High energy costs: Criticism of VAT reduction on gas

Status: 08/19/2022 06:42 a.m

Social associations, the trade union ver.di and the industry have criticized the planned reduction in VAT on natural gas. The municipalities, on the other hand, praised the measure.

Social organizations and the service union ver.di have reacted critically to the reduction in VAT on gas from 19 to 7 percent. “The VAT reduction relieves everyone, including those who don’t need it at all,” the joint association explained to the Düsseldorf “Rheinische Post”. “This also includes top earners who could relieve our social systems with VAT.”

Instead, the association spoke out in favor of “specific help for those who can no longer pay their gas bill”.

Social Association: Tax cut must arrive

The president of the social association VdK, Verena Bentele, told the “Rheinische Post” that the tax cut had to reach the people. “This time it must not be the same as with the tank discount. The tax cut must reach the people.”

To ensure this, a “legally effective regulation” is necessary, Bentele said. “Because changing the gas supplier is more complicated than driving to the nearest gas station.”

Ver.di calls for a gas price cap

Ver.di boss Frank Werneke told the newspapers of the Funke media group that he did not consider the temporary reduction in VAT on natural gas to be sufficient. “It is also necessary to implement the gas price cap we are demanding for normal consumption; for a family of four, for example, this is 12,000 kilowatt hours per year.”

The Ver.di boss suggested that the costs would have to be capped at the 2021 level and compensated for by the energy suppliers. The government’s announcement that it would reduce the value-added tax for gas from 19 to 7 percent was “a step in the right direction.”

Chancellor Olaf Scholz had announced the temporary reduction in VAT on gas on Thursday. This should relieve people more than they are burdened by the gas surcharge.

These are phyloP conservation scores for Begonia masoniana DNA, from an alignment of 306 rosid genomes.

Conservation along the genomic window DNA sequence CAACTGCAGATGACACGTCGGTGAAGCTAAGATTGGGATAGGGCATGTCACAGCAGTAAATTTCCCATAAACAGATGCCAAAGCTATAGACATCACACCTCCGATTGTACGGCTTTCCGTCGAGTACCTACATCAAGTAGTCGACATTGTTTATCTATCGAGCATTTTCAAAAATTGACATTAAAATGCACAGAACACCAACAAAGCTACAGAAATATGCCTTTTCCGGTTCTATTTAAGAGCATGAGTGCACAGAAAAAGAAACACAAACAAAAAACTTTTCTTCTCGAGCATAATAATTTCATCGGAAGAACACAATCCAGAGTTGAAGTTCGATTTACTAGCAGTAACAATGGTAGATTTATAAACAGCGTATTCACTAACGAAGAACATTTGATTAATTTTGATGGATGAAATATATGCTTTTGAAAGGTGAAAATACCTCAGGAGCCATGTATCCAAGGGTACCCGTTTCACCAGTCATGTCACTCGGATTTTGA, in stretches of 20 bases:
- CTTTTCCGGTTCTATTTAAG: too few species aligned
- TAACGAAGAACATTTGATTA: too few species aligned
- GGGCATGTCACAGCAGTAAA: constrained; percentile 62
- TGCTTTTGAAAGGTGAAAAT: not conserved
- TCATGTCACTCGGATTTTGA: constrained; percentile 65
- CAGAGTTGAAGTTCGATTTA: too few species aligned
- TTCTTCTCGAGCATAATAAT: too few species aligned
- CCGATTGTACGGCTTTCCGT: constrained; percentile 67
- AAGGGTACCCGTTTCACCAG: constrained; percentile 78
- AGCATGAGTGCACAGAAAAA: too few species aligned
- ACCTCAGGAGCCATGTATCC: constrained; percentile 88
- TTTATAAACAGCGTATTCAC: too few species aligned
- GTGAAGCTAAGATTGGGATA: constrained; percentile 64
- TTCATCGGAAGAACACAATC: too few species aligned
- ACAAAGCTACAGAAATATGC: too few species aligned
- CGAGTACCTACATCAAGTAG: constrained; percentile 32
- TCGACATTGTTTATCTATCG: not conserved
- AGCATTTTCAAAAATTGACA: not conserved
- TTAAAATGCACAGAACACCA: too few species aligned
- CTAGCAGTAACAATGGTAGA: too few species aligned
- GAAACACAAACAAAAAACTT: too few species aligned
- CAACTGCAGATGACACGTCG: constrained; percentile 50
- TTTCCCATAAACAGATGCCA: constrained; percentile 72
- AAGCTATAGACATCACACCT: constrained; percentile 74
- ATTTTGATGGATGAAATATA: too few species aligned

Industry: VAT reduction on gas sends the wrong signal

The Federation of German Industries also described the VAT reduction as sending the wrong signal. “Saving gas remains important. The relief from the announced lower value added tax goes unnoticed by the companies because companies do not pay any value added tax,” said Holger Loesch, deputy general manager of the BDI, the German press agency.

According to Loesch, the gas levy burdens companies with costs of up to 30,000 euros per employee. “Companies are already struggling with escalating energy costs. Politicians must now consistently maintain the competitiveness of industry and relieve companies in need of protection.”

Loesch demanded that the federal government should lower the amount of the gas levy and extend the duration of the survey. The BDI is also demanding that the electricity tax be reduced to the European minimum, that grid fees for all consumers be co-financed by the state and that previous energy tax relief such as peak balancing be continued.

Lower VAT on gas relieves local authorities

The municipalities in Germany, on the other hand, expect considerable financial savings from the reduction in VAT on gas consumption. “The reduction in the VAT rate on gas from 19 to seven percent is an important signal and represents a noticeable relief for citizens, the economy and, last but not least, for the municipalities themselves,” says the general manager of the German Association of Towns and Municipalities, Gerd Landsberg, according to the “Funke Mediengruppe”.

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